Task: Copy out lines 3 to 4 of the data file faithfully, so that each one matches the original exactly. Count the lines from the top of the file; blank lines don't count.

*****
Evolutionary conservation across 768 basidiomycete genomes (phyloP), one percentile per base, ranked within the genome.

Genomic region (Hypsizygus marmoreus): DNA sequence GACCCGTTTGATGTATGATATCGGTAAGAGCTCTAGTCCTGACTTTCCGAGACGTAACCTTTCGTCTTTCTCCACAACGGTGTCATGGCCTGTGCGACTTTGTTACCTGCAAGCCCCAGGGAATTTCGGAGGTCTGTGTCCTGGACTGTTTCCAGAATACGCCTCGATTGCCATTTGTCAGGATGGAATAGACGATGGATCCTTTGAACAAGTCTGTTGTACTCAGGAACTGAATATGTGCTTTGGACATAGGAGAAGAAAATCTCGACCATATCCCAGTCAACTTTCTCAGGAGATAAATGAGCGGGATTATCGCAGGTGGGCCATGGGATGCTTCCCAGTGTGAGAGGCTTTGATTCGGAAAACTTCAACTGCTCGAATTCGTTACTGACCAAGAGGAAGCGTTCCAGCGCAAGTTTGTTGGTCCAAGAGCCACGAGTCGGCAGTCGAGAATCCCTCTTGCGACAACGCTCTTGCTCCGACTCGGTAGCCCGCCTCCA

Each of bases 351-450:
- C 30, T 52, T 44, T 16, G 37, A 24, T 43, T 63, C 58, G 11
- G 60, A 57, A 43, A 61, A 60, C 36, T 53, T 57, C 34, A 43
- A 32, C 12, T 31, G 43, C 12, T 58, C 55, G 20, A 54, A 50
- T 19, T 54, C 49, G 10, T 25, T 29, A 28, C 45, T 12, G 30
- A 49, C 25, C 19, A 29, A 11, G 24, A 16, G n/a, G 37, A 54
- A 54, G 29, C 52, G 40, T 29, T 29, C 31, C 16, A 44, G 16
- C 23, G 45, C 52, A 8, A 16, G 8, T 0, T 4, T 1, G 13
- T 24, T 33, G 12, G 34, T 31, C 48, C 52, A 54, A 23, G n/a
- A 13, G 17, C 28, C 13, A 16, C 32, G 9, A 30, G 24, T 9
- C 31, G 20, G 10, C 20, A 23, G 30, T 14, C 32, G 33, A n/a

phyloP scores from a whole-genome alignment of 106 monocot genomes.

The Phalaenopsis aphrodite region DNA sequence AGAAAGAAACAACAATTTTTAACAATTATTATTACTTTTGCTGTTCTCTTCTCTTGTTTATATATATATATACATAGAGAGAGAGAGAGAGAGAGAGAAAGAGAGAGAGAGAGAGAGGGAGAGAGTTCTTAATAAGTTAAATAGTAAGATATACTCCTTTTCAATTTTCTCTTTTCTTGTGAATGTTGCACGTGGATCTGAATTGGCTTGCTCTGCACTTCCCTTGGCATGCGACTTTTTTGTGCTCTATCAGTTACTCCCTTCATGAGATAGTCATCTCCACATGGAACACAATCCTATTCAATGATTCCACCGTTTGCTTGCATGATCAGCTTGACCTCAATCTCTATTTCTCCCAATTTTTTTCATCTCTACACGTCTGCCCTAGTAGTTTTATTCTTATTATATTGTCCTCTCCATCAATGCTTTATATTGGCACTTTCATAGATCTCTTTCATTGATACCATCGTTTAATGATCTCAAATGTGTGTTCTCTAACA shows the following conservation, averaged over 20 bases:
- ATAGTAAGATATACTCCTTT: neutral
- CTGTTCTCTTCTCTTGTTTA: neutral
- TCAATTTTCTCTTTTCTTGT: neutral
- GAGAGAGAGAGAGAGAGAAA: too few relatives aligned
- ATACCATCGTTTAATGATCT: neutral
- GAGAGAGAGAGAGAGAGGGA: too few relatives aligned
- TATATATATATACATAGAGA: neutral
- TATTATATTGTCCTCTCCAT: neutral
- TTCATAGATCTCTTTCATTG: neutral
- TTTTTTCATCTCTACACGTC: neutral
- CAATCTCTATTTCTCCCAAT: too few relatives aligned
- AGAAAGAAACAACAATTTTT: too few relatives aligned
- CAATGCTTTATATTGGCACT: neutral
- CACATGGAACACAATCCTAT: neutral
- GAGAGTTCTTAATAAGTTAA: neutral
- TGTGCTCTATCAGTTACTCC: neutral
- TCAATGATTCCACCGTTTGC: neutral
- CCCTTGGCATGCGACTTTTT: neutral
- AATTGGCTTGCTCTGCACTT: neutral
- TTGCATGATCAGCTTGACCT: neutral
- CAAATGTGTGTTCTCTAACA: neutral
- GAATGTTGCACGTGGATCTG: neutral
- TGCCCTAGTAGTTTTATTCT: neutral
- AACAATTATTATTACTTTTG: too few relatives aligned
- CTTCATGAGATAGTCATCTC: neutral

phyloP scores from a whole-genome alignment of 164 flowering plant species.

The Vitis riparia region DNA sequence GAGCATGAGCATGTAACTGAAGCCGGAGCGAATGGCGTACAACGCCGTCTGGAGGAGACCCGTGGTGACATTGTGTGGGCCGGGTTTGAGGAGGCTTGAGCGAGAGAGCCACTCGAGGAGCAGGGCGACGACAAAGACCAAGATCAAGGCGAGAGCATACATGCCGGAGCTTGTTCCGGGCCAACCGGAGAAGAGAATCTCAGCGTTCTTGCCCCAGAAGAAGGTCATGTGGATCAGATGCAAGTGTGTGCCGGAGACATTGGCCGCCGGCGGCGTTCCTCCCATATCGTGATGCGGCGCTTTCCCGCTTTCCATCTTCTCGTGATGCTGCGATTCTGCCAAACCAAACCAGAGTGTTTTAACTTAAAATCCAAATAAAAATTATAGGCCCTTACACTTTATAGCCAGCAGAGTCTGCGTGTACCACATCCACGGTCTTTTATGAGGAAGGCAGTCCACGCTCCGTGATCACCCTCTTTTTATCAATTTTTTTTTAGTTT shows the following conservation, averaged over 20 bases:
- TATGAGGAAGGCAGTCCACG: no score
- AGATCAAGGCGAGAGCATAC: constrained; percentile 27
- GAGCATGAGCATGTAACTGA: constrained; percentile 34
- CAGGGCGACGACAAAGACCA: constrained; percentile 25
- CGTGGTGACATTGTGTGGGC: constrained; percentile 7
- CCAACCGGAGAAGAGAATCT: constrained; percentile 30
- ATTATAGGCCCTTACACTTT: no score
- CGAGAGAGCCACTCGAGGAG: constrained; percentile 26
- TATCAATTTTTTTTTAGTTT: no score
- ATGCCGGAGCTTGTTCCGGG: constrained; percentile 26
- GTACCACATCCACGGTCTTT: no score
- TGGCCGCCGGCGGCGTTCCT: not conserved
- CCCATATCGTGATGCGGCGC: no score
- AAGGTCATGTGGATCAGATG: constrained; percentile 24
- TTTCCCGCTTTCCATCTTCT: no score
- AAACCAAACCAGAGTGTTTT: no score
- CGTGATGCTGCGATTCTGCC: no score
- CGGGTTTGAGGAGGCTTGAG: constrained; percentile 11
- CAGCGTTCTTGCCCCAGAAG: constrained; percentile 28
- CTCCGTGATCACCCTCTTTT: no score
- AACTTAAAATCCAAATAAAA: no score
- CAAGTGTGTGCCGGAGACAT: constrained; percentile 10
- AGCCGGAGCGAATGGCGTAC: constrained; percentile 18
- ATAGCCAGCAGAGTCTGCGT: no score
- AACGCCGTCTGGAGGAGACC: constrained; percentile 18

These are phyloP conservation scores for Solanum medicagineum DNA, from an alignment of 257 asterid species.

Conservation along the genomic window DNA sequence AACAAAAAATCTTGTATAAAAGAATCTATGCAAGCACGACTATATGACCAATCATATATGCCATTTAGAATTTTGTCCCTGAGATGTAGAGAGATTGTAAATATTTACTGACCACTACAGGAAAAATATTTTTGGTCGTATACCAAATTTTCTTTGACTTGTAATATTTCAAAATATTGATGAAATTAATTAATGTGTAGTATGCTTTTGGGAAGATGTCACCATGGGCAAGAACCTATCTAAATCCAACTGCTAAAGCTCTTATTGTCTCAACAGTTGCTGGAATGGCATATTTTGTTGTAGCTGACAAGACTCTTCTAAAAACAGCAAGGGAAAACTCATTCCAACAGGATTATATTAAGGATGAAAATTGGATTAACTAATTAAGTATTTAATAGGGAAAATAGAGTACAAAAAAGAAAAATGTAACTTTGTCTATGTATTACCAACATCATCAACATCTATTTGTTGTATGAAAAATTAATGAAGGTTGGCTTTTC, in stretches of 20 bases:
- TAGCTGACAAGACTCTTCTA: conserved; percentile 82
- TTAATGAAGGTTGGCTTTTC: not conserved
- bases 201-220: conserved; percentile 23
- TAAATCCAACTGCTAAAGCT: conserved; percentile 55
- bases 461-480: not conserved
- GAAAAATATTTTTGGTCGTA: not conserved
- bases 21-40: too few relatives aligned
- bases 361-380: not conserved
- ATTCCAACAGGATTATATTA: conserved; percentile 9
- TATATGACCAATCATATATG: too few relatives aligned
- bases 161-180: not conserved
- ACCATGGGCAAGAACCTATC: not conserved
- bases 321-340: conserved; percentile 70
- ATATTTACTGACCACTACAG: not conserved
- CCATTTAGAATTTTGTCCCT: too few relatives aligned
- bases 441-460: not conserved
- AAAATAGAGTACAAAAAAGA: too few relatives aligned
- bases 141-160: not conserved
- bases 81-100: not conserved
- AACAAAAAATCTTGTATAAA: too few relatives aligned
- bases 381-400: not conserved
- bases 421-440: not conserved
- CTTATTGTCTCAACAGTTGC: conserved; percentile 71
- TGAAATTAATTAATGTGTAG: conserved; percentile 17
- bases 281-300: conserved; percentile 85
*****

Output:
Each of bases 351-450:
- C 30, T 52, T 44, T 16, G 37, A 24, T 43, T 63, C 58, G 11